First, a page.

As you tackle the business planning process for the year, there are some fundamental personalities differences that you need to keep in mind to make the process as efficient and effective as possible. The key areas to be considered are:

1.Preparation for the business planning meeting.
2.The business planning meeting itself.
3.Development of strategies and action plans.
4.Ongoing management of the business plan.

For large organizations, the information will focus on understanding the different approaches taken by each personality. By understanding each team member's workplace personality roles, appropriate responsibilities can be assigned that let each team member demonstrate their skills. Dividing responsibilities along workplace personality guidelines can make the process more enjoyable, as individuals will get to play to their strengths.

For smaller organizations, a review of the different strengths each personality can bring will allow you to reflect on approaches that are not present on your team, allowing you to challenge the group to ensure all approaches are considered. The resulting plan will benefit by being more comprehensive.

For structure-oriented workplace personalities, the opportunity to review lots of data and develop a detailed plan for the coming year is a task they can really connect with. The annual business planning process can be a great opportunity to showcase their natural skills and talents.

These are the key preferences for those with structure-oriented personalities:
•Fact and logic based discussions.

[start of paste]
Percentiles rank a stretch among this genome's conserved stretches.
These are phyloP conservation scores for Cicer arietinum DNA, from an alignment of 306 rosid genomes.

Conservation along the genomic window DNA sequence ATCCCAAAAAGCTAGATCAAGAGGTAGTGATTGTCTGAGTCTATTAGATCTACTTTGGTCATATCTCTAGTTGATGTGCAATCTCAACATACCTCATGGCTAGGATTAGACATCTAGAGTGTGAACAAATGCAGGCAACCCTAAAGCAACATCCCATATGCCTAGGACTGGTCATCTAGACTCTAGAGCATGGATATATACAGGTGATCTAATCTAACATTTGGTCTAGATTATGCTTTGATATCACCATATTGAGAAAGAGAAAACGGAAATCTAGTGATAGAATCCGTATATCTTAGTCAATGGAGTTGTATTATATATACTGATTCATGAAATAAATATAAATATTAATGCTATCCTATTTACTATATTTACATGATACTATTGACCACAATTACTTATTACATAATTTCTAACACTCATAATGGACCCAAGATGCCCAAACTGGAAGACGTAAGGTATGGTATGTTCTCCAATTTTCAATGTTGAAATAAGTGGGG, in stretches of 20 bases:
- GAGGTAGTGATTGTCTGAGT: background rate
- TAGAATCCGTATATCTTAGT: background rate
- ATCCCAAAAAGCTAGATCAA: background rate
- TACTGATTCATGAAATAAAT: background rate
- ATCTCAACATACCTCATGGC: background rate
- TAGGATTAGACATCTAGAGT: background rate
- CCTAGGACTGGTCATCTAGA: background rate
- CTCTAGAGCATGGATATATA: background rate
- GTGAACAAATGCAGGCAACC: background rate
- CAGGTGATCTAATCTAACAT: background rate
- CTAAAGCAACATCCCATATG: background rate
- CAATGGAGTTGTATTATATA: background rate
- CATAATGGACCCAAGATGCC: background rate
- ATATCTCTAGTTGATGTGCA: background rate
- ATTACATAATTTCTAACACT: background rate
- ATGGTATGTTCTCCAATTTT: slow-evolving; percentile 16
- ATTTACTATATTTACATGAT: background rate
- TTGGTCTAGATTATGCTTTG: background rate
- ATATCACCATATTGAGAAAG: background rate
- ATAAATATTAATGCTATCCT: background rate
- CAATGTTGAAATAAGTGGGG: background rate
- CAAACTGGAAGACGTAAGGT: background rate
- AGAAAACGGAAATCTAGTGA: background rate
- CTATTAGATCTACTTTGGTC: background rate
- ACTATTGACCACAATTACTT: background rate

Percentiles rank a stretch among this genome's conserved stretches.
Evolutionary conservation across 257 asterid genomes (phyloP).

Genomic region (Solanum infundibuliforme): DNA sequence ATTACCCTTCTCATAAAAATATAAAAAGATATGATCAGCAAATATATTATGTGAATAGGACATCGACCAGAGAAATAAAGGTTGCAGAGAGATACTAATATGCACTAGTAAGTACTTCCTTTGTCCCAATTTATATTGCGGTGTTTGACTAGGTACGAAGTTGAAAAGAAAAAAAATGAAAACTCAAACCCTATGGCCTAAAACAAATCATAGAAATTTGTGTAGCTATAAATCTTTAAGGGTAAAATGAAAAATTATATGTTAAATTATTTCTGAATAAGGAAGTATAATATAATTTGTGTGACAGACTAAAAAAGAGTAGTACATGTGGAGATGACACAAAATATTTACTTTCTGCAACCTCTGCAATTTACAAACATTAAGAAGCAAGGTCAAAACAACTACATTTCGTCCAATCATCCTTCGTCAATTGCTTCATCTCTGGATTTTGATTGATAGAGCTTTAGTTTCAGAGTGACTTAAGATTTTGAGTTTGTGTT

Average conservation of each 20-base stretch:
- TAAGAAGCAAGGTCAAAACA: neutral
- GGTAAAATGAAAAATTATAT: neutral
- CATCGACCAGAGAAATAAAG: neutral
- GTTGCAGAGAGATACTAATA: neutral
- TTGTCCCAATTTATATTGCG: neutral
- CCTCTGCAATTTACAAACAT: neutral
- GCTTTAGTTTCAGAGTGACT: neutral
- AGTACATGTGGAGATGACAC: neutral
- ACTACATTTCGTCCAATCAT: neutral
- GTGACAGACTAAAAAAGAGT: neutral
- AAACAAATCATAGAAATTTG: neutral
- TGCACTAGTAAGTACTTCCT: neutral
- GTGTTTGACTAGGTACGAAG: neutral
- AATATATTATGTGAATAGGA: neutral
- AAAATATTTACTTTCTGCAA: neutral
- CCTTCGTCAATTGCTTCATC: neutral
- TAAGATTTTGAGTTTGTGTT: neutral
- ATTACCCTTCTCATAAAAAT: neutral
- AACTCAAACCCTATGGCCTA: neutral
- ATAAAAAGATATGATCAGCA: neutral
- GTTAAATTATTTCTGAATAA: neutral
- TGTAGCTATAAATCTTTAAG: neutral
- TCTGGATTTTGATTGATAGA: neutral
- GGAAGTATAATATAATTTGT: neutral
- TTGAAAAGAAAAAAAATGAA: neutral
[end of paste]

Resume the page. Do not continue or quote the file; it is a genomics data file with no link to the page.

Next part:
•Reflection on the past to help define the plan for the future.
•Productive use of time - if something isn't broken don't fix it, focus on other opportunities.
•A focus on tangible action plans that are achievable and measurable.

For action-oriented workplace personalities, the business planning process is likely perceived as a necessary evil. Intellectually, this personality type understands the value of planning, but the actual mechanism and process is to be endured and completed as quickly as possible to get on with the actual running and making of the business.

These are the key preferences for those with action-oriented workplace personalities:
•Creative and intuition based discussions.
•Look to what can be done, not what has been done.
•Focus on tangible action plans that can be met and surpassed.

For logic-oriented workplace personalities, the business planning process is a great opportunity to showcase their skills to challenge the status quo, to reflect on the year, and really work through the root causes of issues and opportunities.

These are the key preferences for logic-oriented workplace personalities:
•Focusing on relevant facts and logic based discussions.
•Looking for optimal solutions, not just "good enough" options.
•Taking complex challenges and breaking them down to manageable elements.

For people-oriented workplace personalities, the business planning process is a great opportunity to showcase their skills to facilitate, mediate and inspire the team to look for holistic and meaningful plans for the year. These are the key preferences for people-oriented workplace personalities:
•An informal process that allows the individuals to be authentic and spontaneous.
•Thorough evaluation of both the tasks required and the human potential required to deliver results.
•Full engagement from all participants.

Reflecting on your own preferences, strengths and challenges can make you a more effective team member and help produce a comprehensive business plan.

Lynn

Author's Bio: 

Lynn is a partner at Conundrum Adventures, a team building company that delivers high quality experiential team building to the corporate market.

Lynn has held executive positions at a variety of organizations. They include EVP of a dot-com start up responsible for vendor relationship management, technology and consulting to VP Global Sourcing for Canadian Imperial Bank of Commerce. Throughout her career she has demonstrated the ability to lead and inspire teams to achieve excellent results. Lynn draws on her experience to effectively facilitate team discussions to find creative solutions to the most challenging problems. Lynn holds an HBA and an MBA degree from the Ivey Business School.

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